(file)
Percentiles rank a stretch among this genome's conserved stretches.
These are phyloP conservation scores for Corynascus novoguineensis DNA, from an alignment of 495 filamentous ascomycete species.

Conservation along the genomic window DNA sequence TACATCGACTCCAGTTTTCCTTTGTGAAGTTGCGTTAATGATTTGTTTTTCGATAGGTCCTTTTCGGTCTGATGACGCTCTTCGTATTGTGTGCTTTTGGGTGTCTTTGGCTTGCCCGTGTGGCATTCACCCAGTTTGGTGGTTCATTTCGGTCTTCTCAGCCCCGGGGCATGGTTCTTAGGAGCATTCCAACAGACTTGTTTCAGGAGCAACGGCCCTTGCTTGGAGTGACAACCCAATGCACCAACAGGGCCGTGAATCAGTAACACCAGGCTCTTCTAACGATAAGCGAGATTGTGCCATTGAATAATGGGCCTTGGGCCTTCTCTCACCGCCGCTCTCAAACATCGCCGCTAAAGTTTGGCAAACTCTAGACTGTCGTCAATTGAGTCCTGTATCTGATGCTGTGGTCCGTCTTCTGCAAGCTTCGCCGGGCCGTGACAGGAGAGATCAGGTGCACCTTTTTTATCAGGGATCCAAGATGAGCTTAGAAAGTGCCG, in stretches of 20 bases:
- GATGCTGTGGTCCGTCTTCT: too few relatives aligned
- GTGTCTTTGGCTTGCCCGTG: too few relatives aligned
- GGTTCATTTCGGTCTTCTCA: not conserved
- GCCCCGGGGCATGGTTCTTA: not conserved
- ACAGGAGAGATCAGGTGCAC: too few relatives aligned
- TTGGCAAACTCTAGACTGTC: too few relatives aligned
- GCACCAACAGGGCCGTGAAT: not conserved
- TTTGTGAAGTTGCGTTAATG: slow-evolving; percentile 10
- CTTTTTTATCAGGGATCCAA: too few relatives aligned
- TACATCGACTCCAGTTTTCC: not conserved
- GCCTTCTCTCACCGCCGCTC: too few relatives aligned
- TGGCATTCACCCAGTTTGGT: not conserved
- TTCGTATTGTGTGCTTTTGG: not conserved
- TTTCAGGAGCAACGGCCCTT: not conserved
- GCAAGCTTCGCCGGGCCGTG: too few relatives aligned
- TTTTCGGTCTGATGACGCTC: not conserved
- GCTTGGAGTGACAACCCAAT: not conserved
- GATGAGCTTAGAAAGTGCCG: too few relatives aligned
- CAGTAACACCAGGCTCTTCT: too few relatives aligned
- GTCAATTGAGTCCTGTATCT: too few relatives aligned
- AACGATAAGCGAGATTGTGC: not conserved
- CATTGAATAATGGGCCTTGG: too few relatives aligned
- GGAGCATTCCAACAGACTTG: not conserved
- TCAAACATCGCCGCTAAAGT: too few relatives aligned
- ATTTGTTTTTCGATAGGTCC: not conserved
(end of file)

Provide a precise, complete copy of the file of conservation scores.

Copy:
Percentiles rank a stretch among this genome's conserved stretches.
These are phyloP conservation scores for Corynascus novoguineensis DNA, from an alignment of 495 filamentous ascomycete species.

Conservation along the genomic window DNA sequence TACATCGACTCCAGTTTTCCTTTGTGAAGTTGCGTTAATGATTTGTTTTTCGATAGGTCCTTTTCGGTCTGATGACGCTCTTCGTATTGTGTGCTTTTGGGTGTCTTTGGCTTGCCCGTGTGGCATTCACCCAGTTTGGTGGTTCATTTCGGTCTTCTCAGCCCCGGGGCATGGTTCTTAGGAGCATTCCAACAGACTTGTTTCAGGAGCAACGGCCCTTGCTTGGAGTGACAACCCAATGCACCAACAGGGCCGTGAATCAGTAACACCAGGCTCTTCTAACGATAAGCGAGATTGTGCCATTGAATAATGGGCCTTGGGCCTTCTCTCACCGCCGCTCTCAAACATCGCCGCTAAAGTTTGGCAAACTCTAGACTGTCGTCAATTGAGTCCTGTATCTGATGCTGTGGTCCGTCTTCTGCAAGCTTCGCCGGGCCGTGACAGGAGAGATCAGGTGCACCTTTTTTATCAGGGATCCAAGATGAGCTTAGAAAGTGCCG, in stretches of 20 bases:
- GATGCTGTGGTCCGTCTTCT: too few relatives aligned
- GTGTCTTTGGCTTGCCCGTG: too few relatives aligned
- GGTTCATTTCGGTCTTCTCA: not conserved
- GCCCCGGGGCATGGTTCTTA: not conserved
- ACAGGAGAGATCAGGTGCAC: too few relatives aligned
- TTGGCAAACTCTAGACTGTC: too few relatives aligned
- GCACCAACAGGGCCGTGAAT: not conserved
- TTTGTGAAGTTGCGTTAATG: slow-evolving; percentile 10
- CTTTTTTATCAGGGATCCAA: too few relatives aligned
- TACATCGACTCCAGTTTTCC: not conserved
- GCCTTCTCTCACCGCCGCTC: too few relatives aligned
- TGGCATTCACCCAGTTTGGT: not conserved
- TTCGTATTGTGTGCTTTTGG: not conserved
- TTTCAGGAGCAACGGCCCTT: not conserved
- GCAAGCTTCGCCGGGCCGTG: too few relatives aligned
- TTTTCGGTCTGATGACGCTC: not conserved
- GCTTGGAGTGACAACCCAAT: not conserved
- GATGAGCTTAGAAAGTGCCG: too few relatives aligned
- CAGTAACACCAGGCTCTTCT: too few relatives aligned
- GTCAATTGAGTCCTGTATCT: too few relatives aligned
- AACGATAAGCGAGATTGTGC: not conserved
- CATTGAATAATGGGCCTTGG: too few relatives aligned
- GGAGCATTCCAACAGACTTG: not conserved
- TCAAACATCGCCGCTAAAGT: too few relatives aligned
- ATTTGTTTTTCGATAGGTCC: not conserved